Lexington’s Brother


How Thom Yorke Accidentally Predicted 9/11

I was surfing for an article Chuck Klosterman wrote about Radiohead back when Hail To The Thief came out in 2003 during my first attempt at a post (it got deleted) and I found the following excerpts on this blog.  It’s an excerpt from Klosterman’s Killing Yourself To Live, which says that Radiohead’s Kid A predicted 9/11 more than a year before it happened.

From Klosterman’s Killing Yourself To Live…

The first song on Kid A paints the Manhattan skyline at 8:00 A.M. on Tuesday morning; the song is titled “Everything in Its Right Place.” People woke up that day “sucking on a lemon,” because that’s what life normally feels like on the Manhattan subway; the city is a beautiful, sour, sarcastic place. We soon move onto song two, which is the title track. It is the sound of woozy, ephemeral normalcy. It is the sound of Jonny Greenwood playing an Ondes Martenot, an instrument best remembered for its use in the Star Trek theme song. You can imagine humans walking to work, riding elevators, getting off the C train and the 3 train, and thinking about a future that will be a lot like the present, only better. The term KID A is Yorke’s moniker for the first cloned human, which he (only half jokingly) suspects may already exist. The consciously misguided message is this: Science is the answer. Technology solves everything, because technology is invulnerable. And this is what almost everyone in America thought around 8:30 A.M. But something happens three and a half minutes into “Kid A”. It suddenly doesn’t feel right, and you don’t exactly know why. This is followed by track three, “The National Anthem”

This is when the first plane slams into the north tower at 470 mph.

For those who haven’t heard “The National Anthem”, Klosterman is going to describe it in the next paragraph.  Here’s a live version of the song, which seems to change every time the band performs it.

If you don’t want to watch the video, know that “The National Anthem” is basically apocalyptic, chaotic and sounds like society crumbling over the course of five minutes.  Back to the text…

“The National Anthem” sounds a bit like a Morphine song. It’s a completely different direction from the first two songs on KID A, and it’s confusing; it’s chaotic. “What’s going on?,” the lyrics ask. “What’s going on?” It gets crazier and crazier, until the second plane hits the second tower (at 9:03 A.M. in reality and at 3:42 in the song). For a moment, things are somber. But then it gets more anarchic. (Reader’s Note: You might want to consider playing KID A right about now, since I’m not always so good at explaining shit like this). Which leads into track four, “How to Disappear Completely.” This is the point where it feels like the world is possibly ending. People try to convince themselves that they are not there. People keep repeating: “This isn’t happening”. People are “floating” (read: falling) to the earth. We are told of strobe lights and blown speakers; there are fireworks and hurricanes. This is a song about being burned alive and jumping out of windows, and this is a song about having to watch those things happen. And it’s followed by an instrumental piece without melody (“Treefingers”), because what can you say when skyscrapers collapse? All you can do is stare at them with your hand over your mouth.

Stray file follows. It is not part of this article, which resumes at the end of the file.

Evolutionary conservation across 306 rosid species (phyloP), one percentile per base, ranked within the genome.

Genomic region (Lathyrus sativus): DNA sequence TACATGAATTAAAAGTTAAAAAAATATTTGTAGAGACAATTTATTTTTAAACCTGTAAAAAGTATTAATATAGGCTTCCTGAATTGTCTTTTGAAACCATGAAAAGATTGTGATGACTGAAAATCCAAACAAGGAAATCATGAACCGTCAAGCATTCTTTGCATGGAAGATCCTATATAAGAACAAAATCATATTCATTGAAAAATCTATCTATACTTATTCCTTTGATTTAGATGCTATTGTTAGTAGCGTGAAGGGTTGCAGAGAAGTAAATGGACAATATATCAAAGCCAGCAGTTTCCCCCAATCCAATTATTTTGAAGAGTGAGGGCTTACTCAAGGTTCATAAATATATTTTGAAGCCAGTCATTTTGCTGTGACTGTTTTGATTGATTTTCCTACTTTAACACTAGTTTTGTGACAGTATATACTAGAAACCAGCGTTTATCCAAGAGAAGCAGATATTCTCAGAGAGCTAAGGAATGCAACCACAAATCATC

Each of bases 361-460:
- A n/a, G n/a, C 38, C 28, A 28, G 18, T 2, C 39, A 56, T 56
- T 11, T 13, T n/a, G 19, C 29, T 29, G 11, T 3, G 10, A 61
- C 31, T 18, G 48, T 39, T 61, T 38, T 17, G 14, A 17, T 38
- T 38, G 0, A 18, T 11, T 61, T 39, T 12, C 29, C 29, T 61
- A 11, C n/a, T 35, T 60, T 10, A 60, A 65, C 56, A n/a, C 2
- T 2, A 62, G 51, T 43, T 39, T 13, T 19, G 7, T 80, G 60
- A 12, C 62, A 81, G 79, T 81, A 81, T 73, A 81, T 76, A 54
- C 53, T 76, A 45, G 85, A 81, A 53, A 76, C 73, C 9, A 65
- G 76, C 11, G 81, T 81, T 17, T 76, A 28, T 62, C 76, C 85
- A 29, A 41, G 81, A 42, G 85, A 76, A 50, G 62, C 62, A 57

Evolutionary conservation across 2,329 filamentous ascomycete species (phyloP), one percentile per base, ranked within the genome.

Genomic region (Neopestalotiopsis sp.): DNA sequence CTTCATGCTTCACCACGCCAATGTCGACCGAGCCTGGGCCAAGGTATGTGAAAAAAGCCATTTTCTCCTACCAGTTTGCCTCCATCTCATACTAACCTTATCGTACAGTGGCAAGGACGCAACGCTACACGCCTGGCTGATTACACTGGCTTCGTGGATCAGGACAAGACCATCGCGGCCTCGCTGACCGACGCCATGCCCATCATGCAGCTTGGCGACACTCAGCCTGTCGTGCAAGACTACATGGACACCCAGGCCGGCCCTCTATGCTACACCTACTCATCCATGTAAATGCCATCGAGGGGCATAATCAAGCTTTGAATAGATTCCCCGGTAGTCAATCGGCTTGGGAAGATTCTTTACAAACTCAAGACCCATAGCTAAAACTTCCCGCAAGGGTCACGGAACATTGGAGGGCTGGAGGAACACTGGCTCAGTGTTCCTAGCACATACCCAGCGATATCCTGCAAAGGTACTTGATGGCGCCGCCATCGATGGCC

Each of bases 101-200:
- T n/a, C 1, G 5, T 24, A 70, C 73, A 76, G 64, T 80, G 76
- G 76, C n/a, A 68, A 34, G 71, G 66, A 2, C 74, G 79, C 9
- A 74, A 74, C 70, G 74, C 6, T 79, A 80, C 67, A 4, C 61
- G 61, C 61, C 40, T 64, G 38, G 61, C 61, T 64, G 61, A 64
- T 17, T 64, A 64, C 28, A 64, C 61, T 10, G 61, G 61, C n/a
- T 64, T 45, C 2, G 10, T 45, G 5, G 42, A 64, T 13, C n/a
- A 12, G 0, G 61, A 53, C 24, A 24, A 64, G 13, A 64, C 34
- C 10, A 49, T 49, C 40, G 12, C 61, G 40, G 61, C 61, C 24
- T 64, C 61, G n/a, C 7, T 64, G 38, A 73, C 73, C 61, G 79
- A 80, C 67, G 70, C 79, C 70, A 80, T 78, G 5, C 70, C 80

Time passes. It’s afternoon. KID A’s side two, if you have it on vinyl. Action is replaced by thought. The song is “Optimistic, ” a word that becomes more meaningful in its absence. It has lyrics about Ground Zero (“vultures circle the dead”), and it offers a glimpse into how Al Qaeda members think Americans perceive international diplomacy (“the big fish eat the little ones, the big fish eat the little ones/Not my problem, give me some”). Track seven, “In Limbo” is about how the United States has been shaken out of its fantasy, with “nowhere to hide,” finding only “trap doors that open, I spiral down”……

The text goes on, but you get the idea.  The explanation might seem like a huge coincidence, but given the fact that Radiohead is unquestionably the smartest band Klosterman’s ever interviewed (he’s said it multiple times in interviews and in Chuck Klosterman IV), it seems like the band from Oxford might have seen this coming.  Not with planes flying into buildings exactly, but with the infrastructure of the United States crumbling with one giant blow to its foundation.

Even though 9/11 was a terrible event, the fact that Kid A seemed to predict a 9/11 type of event and a writer recognized this blows me away.

Update: I just read through this part (pages 83-89) in my previously un-read copy of Killing Yourself To Live and it turns out that Thom Yorke had writer’s block when he was trying to write the lyrics on Kid A. So what he did was scribble a bunch of short phrases and whatnot on napkins and toss them into a hat and then pick them out at random.  The coincidence of Kid A and 9/11 is amazing.